Form in the textile art, as in all other useful arts, is fundamentally, although not exclusively, the resultant or expression of function, but at the same time it is further than in other shaping arts from expressing the whole of function. Such is the pliability of a large portion of textile products—as, for example, nets, garments, and hangings—that the shapes assumed are variable, and, therefore, when not distended or for some purpose folded or draped, the articles are without esthetic value or interest. The more rigid objects, in common with the individuals of other useful arts, while their shape still accords with their functional office, exhibit attributes of form generally recognized as pleasing to the mind, which are expressed by the terms grace, elegance, symmetry, and the like. Such attributes are not separable from functional attributes, but originate and exist conjointly with them.

In addition to these features of form we observe others of a more decidedly superfunctional character, added manifestly for the purpose of enhancing the appearance.

In very primitive times when a utensil is produced functional ideas predominate, and there is, perhaps, so far as its artificial characters are concerned, a minimum of comeliness. But as the ages pass by essential features are refined and elements of beauty are added and emphasized. In riper culture the growing pressure of esthetic desire leads to the addition of many superficial modifications whose chief office is to please the fancy. In periods of deadened sensibility or even through the incompetence of individual artists in any period, such features may be ill chosen and erroneously applied, interfering with construction and use, and thus violating well founded and generally accepted canons of taste. In respect to primitive works we may distinguish four steps in the acquisition of esthetic features of form, three of which are normal, the fourth abnormal: First, we have that in which functional characters alone are considered, any element of beauty, whether due to the artist's hand or to the accidents of material, construction, or model, being purely adventitious; second, that in which the necessary features of the utensil appear to have experienced the supervision of taste, edges being rounded, curves refined, and symmetry perfected; third, that in which the functionally perfect object, just described, undergoes further variations of contour, adding to variety, unity, &c., thus enhancing beauty without interfering with serviceability; and, fourth, that in which, under abnormal influences, beauty is sought at the sacrifice of functional and constructive perfection.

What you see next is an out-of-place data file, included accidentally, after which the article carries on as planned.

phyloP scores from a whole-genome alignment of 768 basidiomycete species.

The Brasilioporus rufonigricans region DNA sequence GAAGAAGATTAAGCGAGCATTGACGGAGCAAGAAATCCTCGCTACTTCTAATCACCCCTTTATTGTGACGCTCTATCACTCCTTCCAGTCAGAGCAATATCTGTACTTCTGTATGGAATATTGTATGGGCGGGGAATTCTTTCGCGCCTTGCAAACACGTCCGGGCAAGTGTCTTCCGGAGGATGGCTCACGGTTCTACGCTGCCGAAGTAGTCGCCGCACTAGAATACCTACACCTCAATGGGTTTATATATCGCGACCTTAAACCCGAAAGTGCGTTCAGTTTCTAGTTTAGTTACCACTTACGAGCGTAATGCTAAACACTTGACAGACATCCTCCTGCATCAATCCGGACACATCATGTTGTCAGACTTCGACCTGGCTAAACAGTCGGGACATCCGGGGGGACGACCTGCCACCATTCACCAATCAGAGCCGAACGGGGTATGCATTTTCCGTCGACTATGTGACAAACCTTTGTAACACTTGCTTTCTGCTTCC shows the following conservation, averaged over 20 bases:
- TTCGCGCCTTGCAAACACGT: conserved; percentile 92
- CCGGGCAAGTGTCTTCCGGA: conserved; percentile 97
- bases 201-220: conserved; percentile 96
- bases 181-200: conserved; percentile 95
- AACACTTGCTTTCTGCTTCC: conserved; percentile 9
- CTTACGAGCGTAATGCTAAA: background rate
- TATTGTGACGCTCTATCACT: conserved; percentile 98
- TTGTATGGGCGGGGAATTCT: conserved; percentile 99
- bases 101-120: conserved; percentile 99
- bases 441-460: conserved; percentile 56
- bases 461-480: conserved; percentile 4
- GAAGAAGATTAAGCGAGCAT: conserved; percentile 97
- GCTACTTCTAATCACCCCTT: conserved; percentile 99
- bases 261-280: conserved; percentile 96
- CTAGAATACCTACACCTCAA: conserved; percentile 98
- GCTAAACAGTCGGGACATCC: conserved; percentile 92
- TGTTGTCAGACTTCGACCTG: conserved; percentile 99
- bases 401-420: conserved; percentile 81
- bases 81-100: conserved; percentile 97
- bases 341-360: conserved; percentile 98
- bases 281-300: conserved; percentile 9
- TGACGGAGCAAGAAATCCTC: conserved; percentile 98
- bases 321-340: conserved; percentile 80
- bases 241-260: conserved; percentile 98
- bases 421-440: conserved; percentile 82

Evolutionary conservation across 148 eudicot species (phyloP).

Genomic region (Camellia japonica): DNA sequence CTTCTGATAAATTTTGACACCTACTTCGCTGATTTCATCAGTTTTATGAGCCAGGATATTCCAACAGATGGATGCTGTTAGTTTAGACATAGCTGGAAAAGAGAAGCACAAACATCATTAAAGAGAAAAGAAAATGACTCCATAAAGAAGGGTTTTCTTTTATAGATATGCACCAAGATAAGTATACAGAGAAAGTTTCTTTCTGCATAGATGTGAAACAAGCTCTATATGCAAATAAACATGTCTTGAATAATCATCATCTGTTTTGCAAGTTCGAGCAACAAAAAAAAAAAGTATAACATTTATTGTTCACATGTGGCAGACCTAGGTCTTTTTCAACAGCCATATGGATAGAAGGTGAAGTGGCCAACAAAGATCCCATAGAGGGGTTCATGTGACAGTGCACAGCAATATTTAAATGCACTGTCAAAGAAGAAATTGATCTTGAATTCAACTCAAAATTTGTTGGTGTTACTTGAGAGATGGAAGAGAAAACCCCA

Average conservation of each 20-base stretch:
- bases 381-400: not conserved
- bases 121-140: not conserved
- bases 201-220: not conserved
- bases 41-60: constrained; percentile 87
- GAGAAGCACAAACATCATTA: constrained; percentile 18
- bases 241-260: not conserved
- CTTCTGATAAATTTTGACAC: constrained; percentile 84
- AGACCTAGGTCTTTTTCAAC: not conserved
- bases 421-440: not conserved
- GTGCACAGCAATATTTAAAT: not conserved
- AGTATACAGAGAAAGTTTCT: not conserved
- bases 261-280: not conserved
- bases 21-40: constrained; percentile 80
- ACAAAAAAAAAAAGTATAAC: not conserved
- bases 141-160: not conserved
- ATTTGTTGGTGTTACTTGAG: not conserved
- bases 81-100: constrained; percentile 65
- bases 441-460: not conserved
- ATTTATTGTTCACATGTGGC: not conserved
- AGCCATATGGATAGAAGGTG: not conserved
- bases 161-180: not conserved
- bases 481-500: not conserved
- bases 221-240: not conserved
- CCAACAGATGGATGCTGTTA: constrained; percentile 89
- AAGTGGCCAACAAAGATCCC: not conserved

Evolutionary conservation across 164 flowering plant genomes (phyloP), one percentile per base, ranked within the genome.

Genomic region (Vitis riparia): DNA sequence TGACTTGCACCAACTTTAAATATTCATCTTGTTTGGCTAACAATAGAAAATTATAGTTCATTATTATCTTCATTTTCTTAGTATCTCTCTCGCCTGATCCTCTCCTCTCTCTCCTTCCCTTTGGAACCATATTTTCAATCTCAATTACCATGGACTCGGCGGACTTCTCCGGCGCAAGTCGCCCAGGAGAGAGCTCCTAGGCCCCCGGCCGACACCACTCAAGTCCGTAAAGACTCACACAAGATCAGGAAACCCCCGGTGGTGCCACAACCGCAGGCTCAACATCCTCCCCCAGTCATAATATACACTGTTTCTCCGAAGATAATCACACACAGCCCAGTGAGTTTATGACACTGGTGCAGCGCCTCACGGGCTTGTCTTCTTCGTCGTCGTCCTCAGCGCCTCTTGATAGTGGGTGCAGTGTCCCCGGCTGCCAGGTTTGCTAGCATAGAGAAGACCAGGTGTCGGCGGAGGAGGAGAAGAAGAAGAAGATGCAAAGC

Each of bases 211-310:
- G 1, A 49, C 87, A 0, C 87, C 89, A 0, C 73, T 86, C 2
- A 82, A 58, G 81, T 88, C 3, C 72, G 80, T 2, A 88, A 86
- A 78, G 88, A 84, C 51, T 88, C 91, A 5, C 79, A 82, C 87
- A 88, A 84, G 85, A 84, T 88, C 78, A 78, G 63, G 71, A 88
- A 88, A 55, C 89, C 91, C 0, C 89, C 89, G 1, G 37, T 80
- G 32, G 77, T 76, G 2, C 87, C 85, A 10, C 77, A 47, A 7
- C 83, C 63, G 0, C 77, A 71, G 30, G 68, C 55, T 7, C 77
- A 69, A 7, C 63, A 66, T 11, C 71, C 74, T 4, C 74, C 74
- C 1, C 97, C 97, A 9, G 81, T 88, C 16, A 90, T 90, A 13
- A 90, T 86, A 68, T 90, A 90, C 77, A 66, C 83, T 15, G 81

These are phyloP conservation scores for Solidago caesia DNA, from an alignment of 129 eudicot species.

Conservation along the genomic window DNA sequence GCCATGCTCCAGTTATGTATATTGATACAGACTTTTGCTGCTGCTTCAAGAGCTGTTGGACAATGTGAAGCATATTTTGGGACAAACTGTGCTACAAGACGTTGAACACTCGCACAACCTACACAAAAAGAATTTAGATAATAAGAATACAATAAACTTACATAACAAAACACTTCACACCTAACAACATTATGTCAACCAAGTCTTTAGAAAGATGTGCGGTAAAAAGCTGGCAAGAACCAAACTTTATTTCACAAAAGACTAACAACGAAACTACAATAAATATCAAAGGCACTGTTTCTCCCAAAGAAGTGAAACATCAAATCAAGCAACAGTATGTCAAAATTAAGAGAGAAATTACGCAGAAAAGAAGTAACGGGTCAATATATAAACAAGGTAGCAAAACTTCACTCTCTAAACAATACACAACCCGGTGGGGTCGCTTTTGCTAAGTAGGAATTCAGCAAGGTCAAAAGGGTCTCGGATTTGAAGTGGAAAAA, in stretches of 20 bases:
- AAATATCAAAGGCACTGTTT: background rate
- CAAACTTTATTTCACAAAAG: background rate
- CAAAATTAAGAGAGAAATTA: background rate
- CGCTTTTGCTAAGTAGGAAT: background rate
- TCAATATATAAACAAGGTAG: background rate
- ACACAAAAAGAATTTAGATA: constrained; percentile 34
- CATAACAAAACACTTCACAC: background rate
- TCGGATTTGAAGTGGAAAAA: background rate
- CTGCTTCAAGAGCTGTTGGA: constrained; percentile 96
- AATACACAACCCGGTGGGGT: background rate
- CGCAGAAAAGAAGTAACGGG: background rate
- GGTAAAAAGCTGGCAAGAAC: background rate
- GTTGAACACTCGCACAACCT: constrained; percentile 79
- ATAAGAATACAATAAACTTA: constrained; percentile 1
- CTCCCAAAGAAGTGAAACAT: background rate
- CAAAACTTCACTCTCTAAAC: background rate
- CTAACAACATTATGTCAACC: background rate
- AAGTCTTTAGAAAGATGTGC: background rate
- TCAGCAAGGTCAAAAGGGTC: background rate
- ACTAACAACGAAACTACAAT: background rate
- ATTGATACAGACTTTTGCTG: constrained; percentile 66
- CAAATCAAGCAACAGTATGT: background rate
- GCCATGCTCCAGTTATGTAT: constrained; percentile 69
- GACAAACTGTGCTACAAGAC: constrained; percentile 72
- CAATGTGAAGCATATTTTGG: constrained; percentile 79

Fig. 286. Mat or tray exhibiting a minimum of esthetic attributes of form. Moki work

Fig. 286. Mat or tray exhibiting a minimum of esthetic attributes of form. Moki work—1/8.ToList

The exact relations of the various classes of forces and phenomena pertaining to this theme may be more fully elucidated by the aid of illustrations. Woven mats, in early use by many tribes of men and originating in the attempt to combine leaves, vines, and branches for purposes of comfort, are flat because of function, the degree of flatness depending upon the size of filaments and mode of combination; and in outline they are irregular, square, round, or oval, as a result of many causes and influences, embracing use, construction, material, models, &c. A close approach to symmetry, where not imposed by some of the above mentioned agencies, is probably due to esthetic tendencies on the part of the artist. The esthetic interest attaching to such a shape cannot be great, unless perhaps it be regarded, as all individuals and classes may be regarded, in its possible relations to preceding, associated, and succeeding forms of art. The varied features observed upon the surface, the colors and patterns (Fig. 286), pertain to design rather than to form and will receive attention in the proper place.

Fig. 287. Tray having decided esthetic attributes of form

Fig. 287. Tray having decided esthetic attributes of form. Obtained from the Apache—1/2.ToList

In point of contour the basket tray shown in Fig. 287 has a somewhat more decided claim upon esthetic attention than the preceding, as the curves exhibited mark a step of progress in complexity and grace. How much of this is due to intention and how much to technical perfection must remain in doubt. In work so perfect we are wont, however unwarrantably, to recognize the influence of taste.

Fig. 288. Pyriform water vessel used by the Piute Indians

Fig. 288. Pyriform water vessel used by the Piute Indians—1/8.ToList